United Airlines Booking Curve Ball is a Customer Experience Win
Airline booking curves are a complicated business and generally require a micro focus, but United is bucking that trend.
United recently reported that its booking curve had changed and that they needed to set aside more seats for passengers who book at a later date. Delta, on the other hand, advised that they were happy to continue to sell the existing percentage of seats early on in the booking process.
As the term suggests, the booking curve maps the timeline for when bookings come in for a flight or group of flights. In most markets, few bookings are expected three months or more in advance of the day of the flight. Business demand is often very close to the departure date, usually at around two weeks. Airlines monitor the booking curve as higher fare passengers are expected to book close in but the airline can only completely fill the plane by offering lower fares further out. If demand is stronger than expected, potentially too many seats are offered at the low fares and the flight is booked earlier than expected. If demand is weaker than projected, the airline may hold too many seats for close-in demand and find itself with empty seats. Understanding – and correctly predicting – the booking curve is critical to achieving the highest revenue.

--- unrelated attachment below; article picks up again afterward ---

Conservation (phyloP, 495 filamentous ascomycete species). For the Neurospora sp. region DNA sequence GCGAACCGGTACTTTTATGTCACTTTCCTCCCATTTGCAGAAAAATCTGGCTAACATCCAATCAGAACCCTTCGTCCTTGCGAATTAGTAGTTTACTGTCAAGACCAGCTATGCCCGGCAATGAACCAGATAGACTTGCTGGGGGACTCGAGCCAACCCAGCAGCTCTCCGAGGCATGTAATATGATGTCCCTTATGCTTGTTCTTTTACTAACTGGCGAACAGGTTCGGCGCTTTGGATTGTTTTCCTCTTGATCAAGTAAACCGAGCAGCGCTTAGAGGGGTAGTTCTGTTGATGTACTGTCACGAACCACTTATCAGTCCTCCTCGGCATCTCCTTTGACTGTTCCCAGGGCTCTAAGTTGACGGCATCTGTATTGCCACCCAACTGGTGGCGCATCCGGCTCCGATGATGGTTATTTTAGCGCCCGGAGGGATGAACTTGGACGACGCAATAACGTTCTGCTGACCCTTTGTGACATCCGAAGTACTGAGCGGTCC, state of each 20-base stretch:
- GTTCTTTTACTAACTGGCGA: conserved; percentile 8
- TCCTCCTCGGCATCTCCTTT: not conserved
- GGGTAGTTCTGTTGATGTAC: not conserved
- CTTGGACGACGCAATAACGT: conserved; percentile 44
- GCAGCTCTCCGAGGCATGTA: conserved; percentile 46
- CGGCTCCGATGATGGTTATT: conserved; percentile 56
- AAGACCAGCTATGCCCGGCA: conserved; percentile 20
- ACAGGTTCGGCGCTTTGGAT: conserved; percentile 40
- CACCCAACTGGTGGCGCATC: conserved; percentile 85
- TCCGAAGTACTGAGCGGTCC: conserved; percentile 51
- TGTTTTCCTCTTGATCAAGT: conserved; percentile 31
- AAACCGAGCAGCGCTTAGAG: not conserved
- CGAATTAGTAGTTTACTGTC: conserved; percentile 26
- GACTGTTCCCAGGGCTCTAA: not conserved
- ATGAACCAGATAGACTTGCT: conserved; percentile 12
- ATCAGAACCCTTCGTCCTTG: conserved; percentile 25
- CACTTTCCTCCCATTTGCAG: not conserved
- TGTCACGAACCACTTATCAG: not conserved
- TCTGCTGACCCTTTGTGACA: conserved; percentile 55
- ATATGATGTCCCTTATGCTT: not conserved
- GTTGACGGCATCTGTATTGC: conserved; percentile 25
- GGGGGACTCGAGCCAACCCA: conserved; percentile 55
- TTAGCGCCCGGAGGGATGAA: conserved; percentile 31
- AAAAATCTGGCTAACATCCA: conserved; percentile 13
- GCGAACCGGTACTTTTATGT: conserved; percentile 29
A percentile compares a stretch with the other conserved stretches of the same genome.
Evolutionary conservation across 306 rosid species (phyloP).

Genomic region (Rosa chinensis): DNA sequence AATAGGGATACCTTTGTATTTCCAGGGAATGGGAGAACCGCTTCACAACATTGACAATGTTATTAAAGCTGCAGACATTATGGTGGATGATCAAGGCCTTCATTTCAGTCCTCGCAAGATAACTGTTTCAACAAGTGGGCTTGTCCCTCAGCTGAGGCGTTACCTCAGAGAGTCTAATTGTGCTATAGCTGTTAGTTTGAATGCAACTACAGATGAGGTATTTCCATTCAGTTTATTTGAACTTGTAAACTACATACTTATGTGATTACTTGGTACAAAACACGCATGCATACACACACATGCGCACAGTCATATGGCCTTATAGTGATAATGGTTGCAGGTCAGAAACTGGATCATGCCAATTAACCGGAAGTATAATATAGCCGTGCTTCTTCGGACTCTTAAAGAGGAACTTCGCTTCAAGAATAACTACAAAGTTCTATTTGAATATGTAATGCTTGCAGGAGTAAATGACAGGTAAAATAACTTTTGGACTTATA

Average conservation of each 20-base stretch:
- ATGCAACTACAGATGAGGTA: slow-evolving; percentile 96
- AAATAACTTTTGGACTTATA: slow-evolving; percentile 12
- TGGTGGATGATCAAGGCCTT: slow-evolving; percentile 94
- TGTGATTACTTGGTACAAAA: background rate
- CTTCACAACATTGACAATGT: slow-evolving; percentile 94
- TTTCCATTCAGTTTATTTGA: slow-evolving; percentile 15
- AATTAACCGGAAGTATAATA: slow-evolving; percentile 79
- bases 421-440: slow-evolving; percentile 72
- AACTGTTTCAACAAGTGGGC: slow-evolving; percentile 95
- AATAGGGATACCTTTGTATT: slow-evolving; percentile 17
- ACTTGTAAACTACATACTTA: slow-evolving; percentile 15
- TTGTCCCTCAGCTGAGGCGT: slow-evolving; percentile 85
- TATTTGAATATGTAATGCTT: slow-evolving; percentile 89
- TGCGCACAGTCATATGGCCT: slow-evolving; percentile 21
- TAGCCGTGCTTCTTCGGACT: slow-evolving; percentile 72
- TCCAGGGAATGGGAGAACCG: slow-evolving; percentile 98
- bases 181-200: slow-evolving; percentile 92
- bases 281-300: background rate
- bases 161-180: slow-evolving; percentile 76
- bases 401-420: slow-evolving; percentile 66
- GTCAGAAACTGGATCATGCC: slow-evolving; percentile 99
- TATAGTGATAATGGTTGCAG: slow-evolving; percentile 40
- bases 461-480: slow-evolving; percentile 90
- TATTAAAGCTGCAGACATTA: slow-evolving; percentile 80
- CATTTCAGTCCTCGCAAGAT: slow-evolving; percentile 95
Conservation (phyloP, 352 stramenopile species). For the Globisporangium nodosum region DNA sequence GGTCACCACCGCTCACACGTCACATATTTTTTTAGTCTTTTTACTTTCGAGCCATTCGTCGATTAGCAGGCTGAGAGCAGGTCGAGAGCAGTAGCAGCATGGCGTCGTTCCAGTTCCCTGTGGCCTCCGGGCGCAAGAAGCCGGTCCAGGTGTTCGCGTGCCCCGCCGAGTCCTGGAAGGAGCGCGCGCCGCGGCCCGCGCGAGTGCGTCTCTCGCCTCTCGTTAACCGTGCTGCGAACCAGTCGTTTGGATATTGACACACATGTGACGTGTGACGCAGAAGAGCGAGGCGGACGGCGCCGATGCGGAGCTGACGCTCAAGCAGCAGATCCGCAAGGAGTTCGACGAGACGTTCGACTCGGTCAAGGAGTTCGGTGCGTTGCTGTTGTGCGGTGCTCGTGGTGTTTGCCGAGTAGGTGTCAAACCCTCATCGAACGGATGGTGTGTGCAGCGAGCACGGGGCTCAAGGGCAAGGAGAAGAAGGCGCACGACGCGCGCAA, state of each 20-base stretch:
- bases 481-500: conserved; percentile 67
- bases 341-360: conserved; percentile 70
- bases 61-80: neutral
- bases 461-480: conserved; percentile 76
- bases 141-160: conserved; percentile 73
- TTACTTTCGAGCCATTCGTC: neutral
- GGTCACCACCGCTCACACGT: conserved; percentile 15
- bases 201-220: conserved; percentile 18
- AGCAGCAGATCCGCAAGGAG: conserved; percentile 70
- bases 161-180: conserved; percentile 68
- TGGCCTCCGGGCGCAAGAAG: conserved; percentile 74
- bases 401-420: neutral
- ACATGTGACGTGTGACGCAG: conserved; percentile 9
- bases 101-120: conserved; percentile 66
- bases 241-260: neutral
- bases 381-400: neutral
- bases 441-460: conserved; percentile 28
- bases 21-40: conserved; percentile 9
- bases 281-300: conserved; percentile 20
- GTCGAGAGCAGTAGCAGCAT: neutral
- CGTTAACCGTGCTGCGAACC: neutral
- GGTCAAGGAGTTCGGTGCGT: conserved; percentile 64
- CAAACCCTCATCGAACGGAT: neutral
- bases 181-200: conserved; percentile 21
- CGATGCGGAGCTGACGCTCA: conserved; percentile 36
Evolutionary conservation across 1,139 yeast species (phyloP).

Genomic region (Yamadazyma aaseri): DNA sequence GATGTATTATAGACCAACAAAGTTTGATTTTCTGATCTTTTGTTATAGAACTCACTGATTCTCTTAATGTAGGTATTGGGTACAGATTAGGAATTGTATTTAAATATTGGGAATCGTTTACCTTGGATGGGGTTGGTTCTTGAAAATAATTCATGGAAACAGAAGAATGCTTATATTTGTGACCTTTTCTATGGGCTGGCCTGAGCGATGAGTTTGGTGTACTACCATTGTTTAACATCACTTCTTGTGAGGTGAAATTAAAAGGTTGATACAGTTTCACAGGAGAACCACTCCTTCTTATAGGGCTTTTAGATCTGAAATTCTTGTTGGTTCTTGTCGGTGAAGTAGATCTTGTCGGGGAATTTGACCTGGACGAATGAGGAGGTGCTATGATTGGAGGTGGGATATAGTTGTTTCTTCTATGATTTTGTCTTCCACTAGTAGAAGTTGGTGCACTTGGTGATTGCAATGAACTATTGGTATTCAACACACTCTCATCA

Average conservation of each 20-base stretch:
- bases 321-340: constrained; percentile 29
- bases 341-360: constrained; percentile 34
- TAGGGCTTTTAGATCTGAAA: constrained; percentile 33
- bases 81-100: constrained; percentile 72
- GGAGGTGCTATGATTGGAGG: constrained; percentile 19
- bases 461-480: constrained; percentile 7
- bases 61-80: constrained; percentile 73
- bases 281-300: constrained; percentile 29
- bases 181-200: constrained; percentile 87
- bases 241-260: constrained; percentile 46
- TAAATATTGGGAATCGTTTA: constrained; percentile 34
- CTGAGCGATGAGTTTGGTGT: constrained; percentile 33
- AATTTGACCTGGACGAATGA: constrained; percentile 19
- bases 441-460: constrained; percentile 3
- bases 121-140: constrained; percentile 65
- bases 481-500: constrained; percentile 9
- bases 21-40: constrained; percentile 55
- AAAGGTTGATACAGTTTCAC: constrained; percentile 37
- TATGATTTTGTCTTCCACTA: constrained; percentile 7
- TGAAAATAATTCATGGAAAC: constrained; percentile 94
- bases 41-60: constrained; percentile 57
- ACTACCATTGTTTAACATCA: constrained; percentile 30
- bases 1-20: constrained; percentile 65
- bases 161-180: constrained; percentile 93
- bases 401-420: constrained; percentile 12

Of course, each flight may be quite different. A system-wide booking curve, obviously, depends on the mix of flights included – international versus domestic, leisure markets versus business markets, high frequency markets versus a select day-of-the-week service. The booking curve tends to be further out for long-haul international routes; it tends to be close-in for high frequency business markets; and it is closer in for low-cost carriers which rely more heavily on spill from the legacy carriers. Booking curves are thus a micro rather than macro phenomenon: flight-specific, competition-specific, day-of-week and seasonal-specific. Revenue management systems capture the profile of each flight by day and automatically adjust if there is a change – more business demand, more competition, too many empty seats and so on.